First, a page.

Continue across Spring Street, walking up Bridge Street. This is one of the few Streets left in Rishton with the Stone flags still as pavements, which came from the local quarry.

At the top of the street, turn left onto Cliff Street. Norden High school can be seen on the right, built in 1942, and the house on the corner of Stourton Street was a former Co-op building, built in 1910.

Entrance to York Mill in February 2000.

Our next mill can be seen at the bottom of Livesey Street. York Mill travels all the way up Livesey Street, and is still in use today, although it is now split up into smaller units. The next street lets you get a glimpse of the lower entrance to York mill. The mill was built in 1910, and at one time employed almost 2,500 from Rishton. It was the first mill to be built in red brick in Rishton, the second and last  being Albert Mill.

Take note of any water drains as you walk along Cliff street, these were all made in Spring Foundry on Spring Street, and are cast iron.

Along here you will also pass the Conservative club on the right hand side and the former doctors surgery opposite (the red brick building).

The last block of houses on the left were home at one time to the weavers association, and also the labour party. The former council yard was across from these houses were the old folks bungalows are now.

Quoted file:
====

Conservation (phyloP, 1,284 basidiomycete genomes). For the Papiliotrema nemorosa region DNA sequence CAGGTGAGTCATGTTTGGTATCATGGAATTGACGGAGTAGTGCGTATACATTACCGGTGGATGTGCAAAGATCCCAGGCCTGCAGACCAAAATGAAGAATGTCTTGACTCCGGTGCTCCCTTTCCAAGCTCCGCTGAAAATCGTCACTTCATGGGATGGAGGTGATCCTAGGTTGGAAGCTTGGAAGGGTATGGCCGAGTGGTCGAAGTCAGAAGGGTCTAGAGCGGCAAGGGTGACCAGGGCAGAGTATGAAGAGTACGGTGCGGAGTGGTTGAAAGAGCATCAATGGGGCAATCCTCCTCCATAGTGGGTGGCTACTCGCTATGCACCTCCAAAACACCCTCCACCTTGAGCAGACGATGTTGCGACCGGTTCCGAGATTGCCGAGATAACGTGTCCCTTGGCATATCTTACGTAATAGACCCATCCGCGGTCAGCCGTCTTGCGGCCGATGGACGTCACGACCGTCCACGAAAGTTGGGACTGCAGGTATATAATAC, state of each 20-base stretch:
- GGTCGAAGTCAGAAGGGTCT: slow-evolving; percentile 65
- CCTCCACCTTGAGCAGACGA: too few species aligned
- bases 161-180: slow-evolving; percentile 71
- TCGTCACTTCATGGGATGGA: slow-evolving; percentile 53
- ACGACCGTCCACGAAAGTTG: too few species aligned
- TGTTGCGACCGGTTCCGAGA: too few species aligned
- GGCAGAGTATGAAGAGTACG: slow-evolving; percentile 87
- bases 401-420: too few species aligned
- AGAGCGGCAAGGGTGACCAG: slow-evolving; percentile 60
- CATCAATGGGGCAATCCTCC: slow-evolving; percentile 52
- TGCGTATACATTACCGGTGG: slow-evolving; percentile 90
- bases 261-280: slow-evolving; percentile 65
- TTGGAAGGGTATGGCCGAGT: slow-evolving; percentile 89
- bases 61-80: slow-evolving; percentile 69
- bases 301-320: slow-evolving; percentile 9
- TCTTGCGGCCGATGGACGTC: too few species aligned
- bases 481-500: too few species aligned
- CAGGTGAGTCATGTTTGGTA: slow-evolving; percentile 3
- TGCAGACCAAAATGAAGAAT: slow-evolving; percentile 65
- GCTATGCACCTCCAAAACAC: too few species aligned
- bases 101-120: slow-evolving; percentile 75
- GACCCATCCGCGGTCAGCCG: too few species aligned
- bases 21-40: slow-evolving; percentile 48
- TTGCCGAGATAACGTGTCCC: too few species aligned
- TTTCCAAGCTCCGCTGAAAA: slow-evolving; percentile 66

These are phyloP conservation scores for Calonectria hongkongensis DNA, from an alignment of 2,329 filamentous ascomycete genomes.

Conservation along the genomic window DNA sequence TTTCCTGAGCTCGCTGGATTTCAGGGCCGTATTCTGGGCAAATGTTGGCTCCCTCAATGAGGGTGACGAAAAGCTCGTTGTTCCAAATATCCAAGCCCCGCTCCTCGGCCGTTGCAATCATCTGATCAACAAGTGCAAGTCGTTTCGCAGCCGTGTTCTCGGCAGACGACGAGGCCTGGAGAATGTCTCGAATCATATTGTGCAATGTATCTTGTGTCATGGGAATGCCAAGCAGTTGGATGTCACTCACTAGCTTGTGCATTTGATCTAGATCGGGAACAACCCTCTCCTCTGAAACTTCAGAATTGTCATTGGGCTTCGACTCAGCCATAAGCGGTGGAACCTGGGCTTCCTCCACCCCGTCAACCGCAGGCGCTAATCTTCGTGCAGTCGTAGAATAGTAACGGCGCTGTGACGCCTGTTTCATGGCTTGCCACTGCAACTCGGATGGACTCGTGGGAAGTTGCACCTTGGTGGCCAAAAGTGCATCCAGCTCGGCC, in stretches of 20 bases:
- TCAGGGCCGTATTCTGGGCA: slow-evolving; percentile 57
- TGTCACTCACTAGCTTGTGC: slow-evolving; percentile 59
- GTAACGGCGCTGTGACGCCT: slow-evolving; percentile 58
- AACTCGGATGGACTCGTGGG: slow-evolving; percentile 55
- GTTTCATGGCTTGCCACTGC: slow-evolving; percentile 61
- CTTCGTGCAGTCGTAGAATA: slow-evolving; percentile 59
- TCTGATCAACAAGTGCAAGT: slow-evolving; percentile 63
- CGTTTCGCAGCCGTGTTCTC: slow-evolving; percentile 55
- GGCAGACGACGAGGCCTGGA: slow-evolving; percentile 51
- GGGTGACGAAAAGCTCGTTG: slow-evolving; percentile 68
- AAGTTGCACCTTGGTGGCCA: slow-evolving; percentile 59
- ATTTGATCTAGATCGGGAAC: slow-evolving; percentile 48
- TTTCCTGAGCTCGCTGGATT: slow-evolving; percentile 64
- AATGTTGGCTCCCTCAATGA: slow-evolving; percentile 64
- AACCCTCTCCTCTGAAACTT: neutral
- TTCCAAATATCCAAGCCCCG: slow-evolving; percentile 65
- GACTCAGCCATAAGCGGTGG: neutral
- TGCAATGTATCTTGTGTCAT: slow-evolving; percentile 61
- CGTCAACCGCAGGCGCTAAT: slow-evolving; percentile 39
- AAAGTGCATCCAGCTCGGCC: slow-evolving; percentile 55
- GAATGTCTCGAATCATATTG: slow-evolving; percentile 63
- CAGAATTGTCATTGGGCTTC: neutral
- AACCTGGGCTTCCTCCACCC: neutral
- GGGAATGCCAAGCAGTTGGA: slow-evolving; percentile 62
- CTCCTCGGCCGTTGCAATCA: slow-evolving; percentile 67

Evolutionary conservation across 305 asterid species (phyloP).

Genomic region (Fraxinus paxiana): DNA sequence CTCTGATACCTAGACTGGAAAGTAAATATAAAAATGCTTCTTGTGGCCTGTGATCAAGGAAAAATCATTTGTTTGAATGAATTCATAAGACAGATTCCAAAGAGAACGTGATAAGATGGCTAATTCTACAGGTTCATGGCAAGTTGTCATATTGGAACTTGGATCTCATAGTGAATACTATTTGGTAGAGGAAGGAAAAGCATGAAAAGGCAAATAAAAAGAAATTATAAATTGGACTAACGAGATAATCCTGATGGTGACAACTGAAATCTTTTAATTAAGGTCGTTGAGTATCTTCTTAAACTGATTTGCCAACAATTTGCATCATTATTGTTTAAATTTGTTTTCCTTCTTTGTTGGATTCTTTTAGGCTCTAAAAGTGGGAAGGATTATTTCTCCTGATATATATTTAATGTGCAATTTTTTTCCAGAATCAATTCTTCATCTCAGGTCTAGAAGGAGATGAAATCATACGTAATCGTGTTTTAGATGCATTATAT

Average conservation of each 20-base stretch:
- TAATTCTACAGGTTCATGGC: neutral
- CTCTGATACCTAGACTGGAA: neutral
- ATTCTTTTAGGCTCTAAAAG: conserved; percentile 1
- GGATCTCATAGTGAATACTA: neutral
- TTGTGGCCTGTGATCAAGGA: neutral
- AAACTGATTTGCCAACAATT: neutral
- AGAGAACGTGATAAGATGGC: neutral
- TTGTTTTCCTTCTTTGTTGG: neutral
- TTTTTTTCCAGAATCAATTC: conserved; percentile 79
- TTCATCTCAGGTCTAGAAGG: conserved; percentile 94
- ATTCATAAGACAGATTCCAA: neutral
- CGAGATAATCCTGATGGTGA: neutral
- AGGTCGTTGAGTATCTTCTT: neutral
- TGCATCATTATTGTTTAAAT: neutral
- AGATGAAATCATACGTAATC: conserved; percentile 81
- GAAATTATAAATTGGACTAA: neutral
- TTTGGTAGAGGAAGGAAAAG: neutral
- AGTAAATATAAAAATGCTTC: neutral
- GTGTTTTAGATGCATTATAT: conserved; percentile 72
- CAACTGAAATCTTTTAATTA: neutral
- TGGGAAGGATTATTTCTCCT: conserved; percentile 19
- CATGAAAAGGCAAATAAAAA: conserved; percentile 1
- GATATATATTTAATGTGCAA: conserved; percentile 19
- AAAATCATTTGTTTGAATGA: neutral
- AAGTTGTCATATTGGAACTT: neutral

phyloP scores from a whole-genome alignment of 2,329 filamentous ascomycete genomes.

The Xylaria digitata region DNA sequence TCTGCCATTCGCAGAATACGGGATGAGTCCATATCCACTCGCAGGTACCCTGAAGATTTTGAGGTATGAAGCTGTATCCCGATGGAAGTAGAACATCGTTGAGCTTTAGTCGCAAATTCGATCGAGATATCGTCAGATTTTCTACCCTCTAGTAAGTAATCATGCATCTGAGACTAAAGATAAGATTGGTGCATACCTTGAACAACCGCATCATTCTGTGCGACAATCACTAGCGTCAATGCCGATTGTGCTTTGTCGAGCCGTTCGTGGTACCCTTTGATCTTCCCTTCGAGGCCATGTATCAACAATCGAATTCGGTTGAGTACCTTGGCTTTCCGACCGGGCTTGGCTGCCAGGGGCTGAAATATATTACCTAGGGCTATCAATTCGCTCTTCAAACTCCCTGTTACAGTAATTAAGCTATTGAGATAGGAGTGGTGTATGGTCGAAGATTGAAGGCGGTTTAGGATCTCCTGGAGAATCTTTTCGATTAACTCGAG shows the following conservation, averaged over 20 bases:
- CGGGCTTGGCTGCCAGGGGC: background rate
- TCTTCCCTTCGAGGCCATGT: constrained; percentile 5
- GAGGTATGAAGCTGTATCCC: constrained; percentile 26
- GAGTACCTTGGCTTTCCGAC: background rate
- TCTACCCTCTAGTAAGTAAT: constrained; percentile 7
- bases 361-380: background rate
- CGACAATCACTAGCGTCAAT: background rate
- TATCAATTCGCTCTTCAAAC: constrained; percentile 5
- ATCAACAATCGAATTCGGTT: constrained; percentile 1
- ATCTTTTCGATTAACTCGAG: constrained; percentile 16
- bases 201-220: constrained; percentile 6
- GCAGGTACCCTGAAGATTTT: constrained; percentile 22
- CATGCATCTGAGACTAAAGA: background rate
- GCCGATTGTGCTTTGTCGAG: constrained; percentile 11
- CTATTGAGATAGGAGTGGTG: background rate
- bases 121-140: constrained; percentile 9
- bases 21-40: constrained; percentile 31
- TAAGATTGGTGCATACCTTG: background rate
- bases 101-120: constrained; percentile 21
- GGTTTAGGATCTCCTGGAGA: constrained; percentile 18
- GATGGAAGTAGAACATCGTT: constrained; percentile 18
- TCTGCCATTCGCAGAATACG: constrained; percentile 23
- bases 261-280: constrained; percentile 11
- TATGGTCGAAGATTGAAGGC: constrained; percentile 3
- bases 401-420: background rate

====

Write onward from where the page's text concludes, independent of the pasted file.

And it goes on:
At the end of the road turn right into High Street, and cross the road at the earliest opportunity.

Take the next turning on the left, Mary Street.

Mary Street Methodist during demolishion in 1983.

Mary Street was once home to many famous Rishton residents at one time or another. George Clarke started his Rishton life here, as did Nobles stonemasons. Newish buildings on the right after Noble Street was the site of the former Mary Street Methodists Church.

Albert Mill in January 2001

At the end of the street is our next mill. Albert mill, built in 1912, was the last mill to be built in Rishton. Its water supply was feed directly from Rishton colliery which was situated directly behind it.

The mill is still pretty much original, the date stone is in the wall, and the engine house and cotton warehouse names can still be seen in the steel lintels in the buildings.

Turn around and take the street to the right, Knowles Street. At the bottom of the street cross over and proceed down Clarke Street. Note the houses on the left hand side, they were built by 3 different builders, the stone work in the front, and also the roofs are all of differing structures. One of the few streets in Rishton were it is plainly obvious to see.

 Cross over George Street and walk down Company Street. Cross Henry Street into Ashworth Street. Our final mill is here.

DaisyHill Mill.

This is Daisy hill mill. Built in 1870 it is the only mill to be built on the south side of the main road alongside the canal.

These days the mill has been broken up into small units, and is now known as daisy hill industrial estate, but most of the buildings are still there to see.

From here, turn around and walk back to Henry Street. Turn right down Henry Street until it becomes a junction with the main road. At the main road turn right again. After the row of shops is a building set back on its own. This is the former Methodists Church which has now been converted into flats. Proceed forwards to the canal bridge and looking to the right the Daisy Hill Mill can be seen on the right of the canal.

That concludes the walk round Rishtons mills. Hope you enjoyed it!

References